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Euthanasia Pros and Cons Essay

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What are the pros and cons of euthanasia for terminally ill people being legal?

In this assignment, I will explore arguments for and against the legalization of euthanasia and physician-assisted death in the UK. I will use case studies and present the arguments using detailed research. Euthanasia is the act of knowingly ending the life of a person, deliberately with the intent of ending lifelong suffering. The term, according to Michael Manning (1998) “originally meant only ”good death’ meaning euthanasia was a humane way of ending a person’s suffering. The Oxford dictionary agrees with Manning (1998) and describes euthanasia as a ‘gentle and easy death.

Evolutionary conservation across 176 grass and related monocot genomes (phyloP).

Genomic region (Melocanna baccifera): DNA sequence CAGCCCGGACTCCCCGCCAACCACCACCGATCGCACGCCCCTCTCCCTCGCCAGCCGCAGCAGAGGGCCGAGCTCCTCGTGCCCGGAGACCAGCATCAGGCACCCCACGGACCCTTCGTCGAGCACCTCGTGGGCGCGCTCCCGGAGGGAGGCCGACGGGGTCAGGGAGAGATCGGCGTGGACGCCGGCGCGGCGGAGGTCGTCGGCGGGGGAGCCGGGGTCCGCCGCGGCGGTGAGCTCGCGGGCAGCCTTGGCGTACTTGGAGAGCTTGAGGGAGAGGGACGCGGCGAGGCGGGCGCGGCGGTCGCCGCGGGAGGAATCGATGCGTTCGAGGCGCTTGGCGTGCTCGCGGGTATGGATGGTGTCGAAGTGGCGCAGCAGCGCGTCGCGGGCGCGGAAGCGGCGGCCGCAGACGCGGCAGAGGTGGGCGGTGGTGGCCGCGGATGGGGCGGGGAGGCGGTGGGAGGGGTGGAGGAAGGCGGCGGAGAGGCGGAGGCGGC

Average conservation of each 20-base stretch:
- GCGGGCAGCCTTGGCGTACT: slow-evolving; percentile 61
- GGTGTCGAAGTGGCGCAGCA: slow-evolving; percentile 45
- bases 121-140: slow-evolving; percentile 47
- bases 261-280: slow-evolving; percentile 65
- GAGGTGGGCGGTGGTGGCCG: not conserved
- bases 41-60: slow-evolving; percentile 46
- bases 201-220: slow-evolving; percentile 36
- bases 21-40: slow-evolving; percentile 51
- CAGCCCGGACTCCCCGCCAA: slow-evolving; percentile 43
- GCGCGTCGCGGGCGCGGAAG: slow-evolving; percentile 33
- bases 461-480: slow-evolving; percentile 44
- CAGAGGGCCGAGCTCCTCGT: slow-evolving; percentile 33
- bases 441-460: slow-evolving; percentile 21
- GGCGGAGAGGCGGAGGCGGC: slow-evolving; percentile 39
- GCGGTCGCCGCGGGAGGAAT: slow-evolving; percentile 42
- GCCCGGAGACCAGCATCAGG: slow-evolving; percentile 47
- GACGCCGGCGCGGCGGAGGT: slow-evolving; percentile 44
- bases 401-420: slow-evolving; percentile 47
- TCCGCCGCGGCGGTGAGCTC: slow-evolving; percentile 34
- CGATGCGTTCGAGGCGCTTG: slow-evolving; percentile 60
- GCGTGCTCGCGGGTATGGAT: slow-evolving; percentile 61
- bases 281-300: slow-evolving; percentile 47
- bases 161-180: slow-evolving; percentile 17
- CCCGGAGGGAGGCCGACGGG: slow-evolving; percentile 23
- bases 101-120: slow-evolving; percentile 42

When living with an incurable disease such as terminal cancer, patients in the UK are not given the choice to be able to end their lives rather than die a terrible death with suffering and pain. Vulnerable people whereby medicine cannot help in curing their disease are forced to live through suffering and pain until the day they die. All human life has the right to freedom of choice; humans can choose their wedding dress, what they want for dinner and whether they wish to have children in the future; women are given the choice to have double mastectomies should they carry the BRCA Gene mutations, thus meaning they are having the choice to lose a big part of their body and; men have the choice to have a vasectomy, thus potentially ending their chances of ever producing more human life. Michael Irwin (2013) agrees that humans should have the right to choose when to terminate their life if faced with an inevitable death due to lifelong illnesses and believes the law should change to help these people in such instances. Legalizing euthanasia will permit doctors to write prescriptions for the patient to enable them to pass through a humane, quick, and pain-free death. Marcia Angell (2013) makes a remarkably interesting argument where she believes that when faced with a terminally ill patient, the focus of the clinician should change from healing the patient’s illness as there is no cure, to relieving the patient’s suffering instead. However, she also explains how no clinician should be forced to request euthanasia, as should the patient not be forced into making such a decision; this must be decided by both clinician and patient.